iPhone recorded more ad-related fraud than Android in Q2

The higher LTV of iPhone users makes them a prime target for fraud

iPhone recorded more ad-related fraud than Android in Q2

A new report by StockApps has found that iPhone recorded more ad-related fraud than Android in Q2.

The report states that “Mobile Ad Fraud passes as one of the best-organized crimes of recent times.” In Q2 2022, iPhone recorded 15.4 percent of ad-related frauds, compared to 12.3 percent for Android devices.

“This is not very surprising. iPhones are generally more expensive than Androids. They, therefore, tend to attract more criminals who want to make a quick buck,” said StockApps specialist Edith Reads.

“Ad fraudsters use sophisticated methods to dupe advertisers. They create fake traffic using bots and click farms. They also use hijacked devices to generate false impressions. These techniques are more prevalent on iOS devices because they are more valuable.”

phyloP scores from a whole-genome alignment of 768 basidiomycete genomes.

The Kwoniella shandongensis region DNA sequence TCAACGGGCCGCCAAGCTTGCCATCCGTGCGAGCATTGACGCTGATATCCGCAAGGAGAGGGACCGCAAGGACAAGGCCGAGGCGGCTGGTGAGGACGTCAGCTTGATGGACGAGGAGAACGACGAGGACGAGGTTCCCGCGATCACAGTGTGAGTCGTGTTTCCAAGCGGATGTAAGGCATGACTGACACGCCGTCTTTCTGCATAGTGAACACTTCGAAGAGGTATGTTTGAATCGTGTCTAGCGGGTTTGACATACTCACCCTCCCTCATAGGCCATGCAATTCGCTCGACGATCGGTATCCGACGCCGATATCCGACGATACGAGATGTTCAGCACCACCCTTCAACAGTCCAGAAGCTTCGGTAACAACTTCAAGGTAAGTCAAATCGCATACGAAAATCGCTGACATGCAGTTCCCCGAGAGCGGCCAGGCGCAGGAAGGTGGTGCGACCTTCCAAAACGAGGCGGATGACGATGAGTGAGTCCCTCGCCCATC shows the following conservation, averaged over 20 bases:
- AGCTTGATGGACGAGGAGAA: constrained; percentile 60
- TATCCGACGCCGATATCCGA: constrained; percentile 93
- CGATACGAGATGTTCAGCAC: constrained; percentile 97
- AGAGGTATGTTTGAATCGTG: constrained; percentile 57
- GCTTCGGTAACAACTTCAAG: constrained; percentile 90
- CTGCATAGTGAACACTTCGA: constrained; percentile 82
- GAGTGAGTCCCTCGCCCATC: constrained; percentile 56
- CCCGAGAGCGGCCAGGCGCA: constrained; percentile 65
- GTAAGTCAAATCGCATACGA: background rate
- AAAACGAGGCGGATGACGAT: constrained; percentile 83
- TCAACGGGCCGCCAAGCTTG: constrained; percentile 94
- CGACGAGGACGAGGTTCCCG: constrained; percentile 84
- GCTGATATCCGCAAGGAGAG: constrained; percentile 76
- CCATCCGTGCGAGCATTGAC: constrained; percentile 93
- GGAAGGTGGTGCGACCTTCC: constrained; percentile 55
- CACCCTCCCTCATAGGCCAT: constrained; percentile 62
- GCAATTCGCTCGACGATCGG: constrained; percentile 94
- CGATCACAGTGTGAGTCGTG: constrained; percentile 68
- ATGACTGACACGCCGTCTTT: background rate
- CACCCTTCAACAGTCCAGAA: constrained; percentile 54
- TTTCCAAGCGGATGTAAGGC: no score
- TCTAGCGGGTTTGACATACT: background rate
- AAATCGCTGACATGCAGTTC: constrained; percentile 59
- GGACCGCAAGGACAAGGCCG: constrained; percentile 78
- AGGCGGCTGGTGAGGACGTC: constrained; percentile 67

High value customers mean high value targets

The tactics of fraud vary slightly between app stores. One of the most popular frauds on Android, for example, is click injection, which isn’t available on iPhone devices.

Fraudsters use click spamming to send out false reports in the hopes that one will be accepted overwhelming any anti-fraud measures.

The report cites iOS’s higher customer lifetime value (LTV) as a reason that iOS devices are a prime target for this form of fraud, as iPhone users tend to spend more money on apps. As such, scammers focusing on iOS devices find them more valuable to exploit, despite the fact that iOS devices are less susceptible to hacking.

the report also concedes that iOS devices can’t install unverified Apple software unless jailbroken, and that apps need to pass rigorous testing before being made available to users. As such, while this form of fraud is more common on iOS due to the higher potential gain for scammers, the risk of a rogue app on the App Store being used for fraud remains slim.

However, it should be noted that the Digital Markets Act (DMA) recently came into force. Among other things, this would require companies to allow users to install third-party apps on their devices, and this could result in higher numbers of ad fraud.

Staff Writer

Lewis Rees is a journalist, author, and escape room enthusiast based in South Wales. He got his degree in Film and Video from the University of Glamorgan. He's been a gamer all his life.